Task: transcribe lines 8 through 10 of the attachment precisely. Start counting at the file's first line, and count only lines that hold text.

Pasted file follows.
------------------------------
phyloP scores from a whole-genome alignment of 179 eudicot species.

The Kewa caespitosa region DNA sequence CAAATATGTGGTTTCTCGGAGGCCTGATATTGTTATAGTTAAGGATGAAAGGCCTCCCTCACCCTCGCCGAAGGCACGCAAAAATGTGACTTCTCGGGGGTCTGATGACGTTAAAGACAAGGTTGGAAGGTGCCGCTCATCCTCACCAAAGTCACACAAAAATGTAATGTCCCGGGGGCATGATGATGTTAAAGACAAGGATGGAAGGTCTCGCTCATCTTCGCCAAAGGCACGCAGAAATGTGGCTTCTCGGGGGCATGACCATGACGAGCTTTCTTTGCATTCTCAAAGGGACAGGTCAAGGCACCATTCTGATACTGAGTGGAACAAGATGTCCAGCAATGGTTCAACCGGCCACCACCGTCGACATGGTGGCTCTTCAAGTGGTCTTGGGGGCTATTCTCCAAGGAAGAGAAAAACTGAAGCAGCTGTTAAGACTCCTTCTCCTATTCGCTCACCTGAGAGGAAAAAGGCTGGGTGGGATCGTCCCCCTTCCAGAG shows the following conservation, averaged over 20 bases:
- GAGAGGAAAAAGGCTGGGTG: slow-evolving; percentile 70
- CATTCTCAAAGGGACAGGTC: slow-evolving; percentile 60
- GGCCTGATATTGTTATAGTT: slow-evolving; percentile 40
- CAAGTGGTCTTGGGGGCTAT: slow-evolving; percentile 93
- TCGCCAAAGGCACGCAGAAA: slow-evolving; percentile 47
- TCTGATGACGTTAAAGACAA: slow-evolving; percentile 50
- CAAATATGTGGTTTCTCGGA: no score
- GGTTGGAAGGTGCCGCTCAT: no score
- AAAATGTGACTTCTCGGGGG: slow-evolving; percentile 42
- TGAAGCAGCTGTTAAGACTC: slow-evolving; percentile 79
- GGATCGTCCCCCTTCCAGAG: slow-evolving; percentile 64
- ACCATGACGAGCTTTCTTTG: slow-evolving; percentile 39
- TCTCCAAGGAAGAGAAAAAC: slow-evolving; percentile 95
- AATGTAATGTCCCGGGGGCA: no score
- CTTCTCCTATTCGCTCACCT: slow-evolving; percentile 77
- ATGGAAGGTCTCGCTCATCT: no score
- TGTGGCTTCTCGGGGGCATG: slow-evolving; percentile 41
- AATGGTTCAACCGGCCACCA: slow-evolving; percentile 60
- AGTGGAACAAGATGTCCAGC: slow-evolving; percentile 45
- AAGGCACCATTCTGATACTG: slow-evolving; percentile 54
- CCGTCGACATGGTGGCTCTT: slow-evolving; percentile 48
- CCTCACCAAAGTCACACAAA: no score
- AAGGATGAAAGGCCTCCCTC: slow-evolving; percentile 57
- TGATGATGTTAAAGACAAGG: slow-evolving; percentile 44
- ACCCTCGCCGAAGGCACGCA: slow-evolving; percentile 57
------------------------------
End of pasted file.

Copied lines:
- TCTGATGACGTTAAAGACAA: slow-evolving; percentile 50
- CAAATATGTGGTTTCTCGGA: no score
- GGTTGGAAGGTGCCGCTCAT: no score